Much of the literature that concerns itself with online communities suggests that the development of “community of learners” or “learning communities” is what distance educators should be striving to do. But, what does this community look like and how does it come to be? The characteristics of an online learning community will be discussed next.

Successful online learning communities are extreme examples of social knowledge construction in that they apply the practice over great distances and under more demanding conditions. It is one thing to facilitate collaborative learning in a traditional, face-to-face classroom setting, but quite another to do so over thousands of miles that span several time zones and cultures. In this context, the learning community exercises some special qualities.

Lock (2002, p. 396) points to constructivism as the cornerstone of a learning community, calling the community an “opportunity to interact with other learners in sharing, constructing and negotiating meaning [that] leads to knowledge construction”. Brown (2001, p. 22) also mentions the importance of interaction claiming that interaction promotes the discovery of similarities among connected parties. The learners in Brown’s community concurred with so many of the descriptors given throughout the literature that tell what a learning community is supposed to be. They were essentially in agreement with words like trust, support, common goals, mutual support and shared history. Yet, they actually advanced the concept an impressive step further when they characterized themselves as responsible for their classmates’ learning as well as their own (Brown 2001, p. 22). This statement is a striking example of the spirit behind the online learning community. It embodies the notion that it’s not just about me, but it’s also about you and even about us. Commitment like this requires a special glue to bind its members together. Lock says that the purpose of the group can serve to provide a sense of exclusivity that serves this purpose.

Lock further suggests that an online learning community is not a fixed structure. In contrast, she describes it as being fluid in nature, being more process than product (Lock, 2002, p. 395). Kowch & Schwier further describe the online learning community as an organization of people who maintain tightly knit relations based upon personal affiliation and mutual reliance. In addition, the community is extremely interactive and operates under a very loosely structured organizational principle (Kowch & Schwier, 1997 in Lock, 2002, p. 395). This is what a learning community looks like and an examination of the barriers to community formation as well as the tools and process of building that community will more fully illustrate the potential that such groups have.

Barriers to Online Learning

It is likely that learners everywhere are attracted to online courses for the much same reasons. The convenience and flexibility of not having a fixed, physical meeting space coupled with the ability to work from convenient locales often gives students the impression of distance learning as being pretty easy. One of the difficulties that learners have with online course comes in the area of adjusting to asynchronous interaction, if this is the communication mode of the class. A few of the qualities of asynchronous communication--the time lag between interactions, the frequent lack of clear norms of communication and the absence of visual/auditory conversation cues—created anxiety for many students. Learners remark that the time lag inhibited spontaneity and made it difficult to sustain focus because learners are often distracted by activities in between interactions. A few students mention how frustrating it was to have to wait for a response when they were especially excited about a particular topic and anxious to discuss it, but could not discuss it immediately because the asynchronous structure meant that, more often than not, they had to wait for a reply (Nichol, Minty and Sinclair, et al, p. 274). Ambiguous conventions of dialogue created confusion about taking turns as would normally occur in face-to-face conversation. Lastly, learners are often put off by how the lack of visual contact prevents the accountability that would call all class members to task so that everyone would contribute rather than hide. An extensive study by Berge and Muilenburg (2005) revealed that social interactions were second from the top in a list of the eight greatest barriers to online learning. The study also broke the student responses down into sub-groups including race, gender and class level (graduate and undergraduate students). An interesting item of note with regard to one of these sub-groups is that barriers to online learning decrease as age increases. Nicholson’s (2002) study of the use of instant messaging (IM) in asynchronous interaction offers an opposing viewpoint when it found that there might be a negative correlation between age and the use of that service for online learning. Berge and Muilenberg cite additional research (Clark, 1993; Russell, 1999) that shows no differences should be expected in how effective online learning is when compared to distance learning of the same caliber. The differences, they further add, continue in students’ minds.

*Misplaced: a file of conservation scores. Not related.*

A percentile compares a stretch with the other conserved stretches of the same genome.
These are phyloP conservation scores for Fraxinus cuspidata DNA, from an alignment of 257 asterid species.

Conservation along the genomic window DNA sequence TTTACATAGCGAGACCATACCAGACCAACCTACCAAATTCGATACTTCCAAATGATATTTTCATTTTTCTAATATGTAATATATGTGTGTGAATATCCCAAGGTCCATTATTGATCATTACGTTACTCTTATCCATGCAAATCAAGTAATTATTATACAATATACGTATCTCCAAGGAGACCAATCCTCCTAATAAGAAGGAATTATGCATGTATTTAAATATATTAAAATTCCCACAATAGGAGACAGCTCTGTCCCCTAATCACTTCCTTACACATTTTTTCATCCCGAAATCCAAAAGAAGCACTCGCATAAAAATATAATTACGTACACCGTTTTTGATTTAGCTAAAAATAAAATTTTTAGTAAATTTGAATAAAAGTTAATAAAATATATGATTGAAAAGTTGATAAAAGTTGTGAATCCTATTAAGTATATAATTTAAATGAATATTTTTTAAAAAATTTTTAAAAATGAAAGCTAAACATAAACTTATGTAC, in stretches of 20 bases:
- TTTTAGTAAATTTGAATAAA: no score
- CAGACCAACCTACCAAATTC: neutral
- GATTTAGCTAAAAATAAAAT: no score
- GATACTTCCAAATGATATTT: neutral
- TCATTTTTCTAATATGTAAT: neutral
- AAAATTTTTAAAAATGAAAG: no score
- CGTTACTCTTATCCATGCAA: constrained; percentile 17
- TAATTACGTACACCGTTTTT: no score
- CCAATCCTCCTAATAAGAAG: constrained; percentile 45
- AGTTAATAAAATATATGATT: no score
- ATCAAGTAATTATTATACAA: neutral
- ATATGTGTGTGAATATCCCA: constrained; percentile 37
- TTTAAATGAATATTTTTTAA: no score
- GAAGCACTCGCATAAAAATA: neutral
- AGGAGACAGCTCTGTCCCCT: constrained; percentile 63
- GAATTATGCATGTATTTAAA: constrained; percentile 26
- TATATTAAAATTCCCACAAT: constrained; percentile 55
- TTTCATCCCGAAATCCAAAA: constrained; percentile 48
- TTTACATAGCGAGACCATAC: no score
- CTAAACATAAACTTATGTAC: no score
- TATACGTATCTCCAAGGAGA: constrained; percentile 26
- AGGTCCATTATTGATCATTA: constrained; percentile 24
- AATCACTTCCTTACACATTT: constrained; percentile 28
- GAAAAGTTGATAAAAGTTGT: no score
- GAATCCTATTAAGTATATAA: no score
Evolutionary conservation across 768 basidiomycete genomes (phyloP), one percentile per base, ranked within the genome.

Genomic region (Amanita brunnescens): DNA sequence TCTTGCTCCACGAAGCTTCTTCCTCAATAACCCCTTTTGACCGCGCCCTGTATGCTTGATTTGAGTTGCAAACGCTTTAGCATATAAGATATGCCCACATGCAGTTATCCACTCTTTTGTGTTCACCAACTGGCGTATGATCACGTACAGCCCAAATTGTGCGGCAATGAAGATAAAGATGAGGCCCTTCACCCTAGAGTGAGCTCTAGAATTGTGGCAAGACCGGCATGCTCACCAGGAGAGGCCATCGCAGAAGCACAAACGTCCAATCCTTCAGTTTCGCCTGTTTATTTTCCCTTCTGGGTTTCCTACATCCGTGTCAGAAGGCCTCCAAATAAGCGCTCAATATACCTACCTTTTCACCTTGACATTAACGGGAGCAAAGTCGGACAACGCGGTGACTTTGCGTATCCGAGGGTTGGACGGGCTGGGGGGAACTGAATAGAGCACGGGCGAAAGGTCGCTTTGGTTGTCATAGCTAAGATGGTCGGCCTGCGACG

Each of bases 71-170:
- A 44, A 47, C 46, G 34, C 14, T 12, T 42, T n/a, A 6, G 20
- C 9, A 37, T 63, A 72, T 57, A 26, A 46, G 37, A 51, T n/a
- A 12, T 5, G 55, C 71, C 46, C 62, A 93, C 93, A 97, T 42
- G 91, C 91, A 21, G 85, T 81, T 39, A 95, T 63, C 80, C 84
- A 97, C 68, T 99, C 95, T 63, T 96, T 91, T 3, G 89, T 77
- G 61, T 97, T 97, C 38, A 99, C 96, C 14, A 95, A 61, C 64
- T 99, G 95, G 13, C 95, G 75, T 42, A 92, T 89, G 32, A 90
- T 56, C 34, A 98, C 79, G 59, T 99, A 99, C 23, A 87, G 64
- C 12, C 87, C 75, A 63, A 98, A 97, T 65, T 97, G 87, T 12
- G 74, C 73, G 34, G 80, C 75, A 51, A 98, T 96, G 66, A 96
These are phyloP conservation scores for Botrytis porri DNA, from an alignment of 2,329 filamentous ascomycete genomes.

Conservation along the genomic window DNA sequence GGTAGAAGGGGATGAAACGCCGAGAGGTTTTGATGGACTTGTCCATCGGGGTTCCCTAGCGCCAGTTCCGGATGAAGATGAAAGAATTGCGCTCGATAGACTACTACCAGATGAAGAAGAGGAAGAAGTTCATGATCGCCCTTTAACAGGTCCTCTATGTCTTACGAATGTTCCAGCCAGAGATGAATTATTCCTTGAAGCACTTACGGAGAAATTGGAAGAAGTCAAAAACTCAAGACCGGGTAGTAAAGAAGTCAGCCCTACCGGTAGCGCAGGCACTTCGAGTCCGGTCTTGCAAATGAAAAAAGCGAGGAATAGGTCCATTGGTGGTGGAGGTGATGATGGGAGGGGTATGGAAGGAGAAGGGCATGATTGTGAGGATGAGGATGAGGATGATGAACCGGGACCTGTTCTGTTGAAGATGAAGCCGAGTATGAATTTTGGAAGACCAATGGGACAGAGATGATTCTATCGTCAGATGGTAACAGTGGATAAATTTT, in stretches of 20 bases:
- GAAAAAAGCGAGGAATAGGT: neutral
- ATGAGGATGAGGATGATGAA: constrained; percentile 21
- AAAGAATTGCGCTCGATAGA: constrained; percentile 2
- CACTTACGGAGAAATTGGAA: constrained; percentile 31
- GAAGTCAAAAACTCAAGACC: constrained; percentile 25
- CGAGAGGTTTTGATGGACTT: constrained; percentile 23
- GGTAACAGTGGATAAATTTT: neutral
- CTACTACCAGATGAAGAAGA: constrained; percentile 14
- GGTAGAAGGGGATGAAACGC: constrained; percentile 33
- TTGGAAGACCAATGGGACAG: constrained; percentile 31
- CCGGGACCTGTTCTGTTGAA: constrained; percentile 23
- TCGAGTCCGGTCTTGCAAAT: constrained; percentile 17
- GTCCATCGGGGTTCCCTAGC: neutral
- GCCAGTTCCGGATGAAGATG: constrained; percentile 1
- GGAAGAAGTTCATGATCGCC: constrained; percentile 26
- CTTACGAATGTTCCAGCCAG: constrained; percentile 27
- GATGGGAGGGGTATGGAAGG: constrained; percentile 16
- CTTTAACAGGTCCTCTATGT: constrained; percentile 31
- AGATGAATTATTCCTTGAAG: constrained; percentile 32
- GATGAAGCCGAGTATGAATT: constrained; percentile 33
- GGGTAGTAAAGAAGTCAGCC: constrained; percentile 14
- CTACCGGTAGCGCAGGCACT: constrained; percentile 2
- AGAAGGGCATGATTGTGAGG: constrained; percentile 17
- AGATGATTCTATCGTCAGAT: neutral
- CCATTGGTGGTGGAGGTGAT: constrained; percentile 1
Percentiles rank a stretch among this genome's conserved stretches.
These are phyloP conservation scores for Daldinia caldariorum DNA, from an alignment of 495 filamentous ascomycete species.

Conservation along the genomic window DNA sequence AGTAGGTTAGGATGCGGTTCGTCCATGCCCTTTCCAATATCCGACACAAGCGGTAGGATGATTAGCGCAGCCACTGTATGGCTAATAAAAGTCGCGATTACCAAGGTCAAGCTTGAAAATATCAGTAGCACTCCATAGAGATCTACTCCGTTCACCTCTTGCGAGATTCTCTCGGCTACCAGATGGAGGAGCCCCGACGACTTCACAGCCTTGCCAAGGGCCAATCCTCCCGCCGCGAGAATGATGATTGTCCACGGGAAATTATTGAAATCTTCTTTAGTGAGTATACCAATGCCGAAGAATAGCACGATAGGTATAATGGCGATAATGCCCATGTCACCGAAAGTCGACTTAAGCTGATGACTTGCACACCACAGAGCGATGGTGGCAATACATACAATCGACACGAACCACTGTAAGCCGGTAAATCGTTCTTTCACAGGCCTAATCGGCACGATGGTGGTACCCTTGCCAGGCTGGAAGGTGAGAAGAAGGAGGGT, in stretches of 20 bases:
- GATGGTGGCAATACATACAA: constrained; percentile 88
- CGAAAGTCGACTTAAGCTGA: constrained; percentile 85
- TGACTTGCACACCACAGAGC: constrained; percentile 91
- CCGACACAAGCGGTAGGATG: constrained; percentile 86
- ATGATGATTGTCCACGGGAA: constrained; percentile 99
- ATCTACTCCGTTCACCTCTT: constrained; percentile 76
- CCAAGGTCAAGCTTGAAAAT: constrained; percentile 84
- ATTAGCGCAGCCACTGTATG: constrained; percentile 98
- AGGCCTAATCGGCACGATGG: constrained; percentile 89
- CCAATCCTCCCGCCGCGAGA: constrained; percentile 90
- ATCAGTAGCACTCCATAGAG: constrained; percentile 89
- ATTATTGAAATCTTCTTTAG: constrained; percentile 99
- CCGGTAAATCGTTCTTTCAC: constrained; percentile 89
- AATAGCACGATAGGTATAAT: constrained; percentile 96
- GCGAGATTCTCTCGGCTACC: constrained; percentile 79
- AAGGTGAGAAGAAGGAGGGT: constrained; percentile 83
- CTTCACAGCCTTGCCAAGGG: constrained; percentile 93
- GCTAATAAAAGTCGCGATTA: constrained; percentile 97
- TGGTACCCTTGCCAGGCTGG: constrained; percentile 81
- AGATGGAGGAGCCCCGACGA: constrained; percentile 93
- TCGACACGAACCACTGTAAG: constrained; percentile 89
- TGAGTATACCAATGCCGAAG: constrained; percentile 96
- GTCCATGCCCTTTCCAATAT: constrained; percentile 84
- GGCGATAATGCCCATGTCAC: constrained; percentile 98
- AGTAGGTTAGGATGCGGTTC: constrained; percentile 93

Teachers as Solutions to Online Learning Barriers

It is the students’ attitudes about online learning that good pedagogy has the best chance of affecting. It is likely that, after a positive online learning experience, students may willing to be more flexible in their attitudes about engaging in this enterprise. Dorit Maor (Maor, 2003) mirrors the framework set forth my Salmon (Salmon, 2000 & 2003) by constructing a four-part framework for instructors. The parts include social, managerial, technical and pedagogical categories in which instructors must work to develop sound and satisfying online learning experiences for students.


The issue of efficacy of online socialization is challenging in that a consistent and comprehensive definition for socialization makes research on the topic difficult to synthesize. Anyone interested in examining how this complex dynamic contributes to achieving desired student learning outcomes must plod through a number of studies, each with a wealth of data that seem to examine only the constituent characteristics of socialization without considering the phenomenon as a whole. It is clear, though, that teacher planning and intervention has a significant impact on socialization.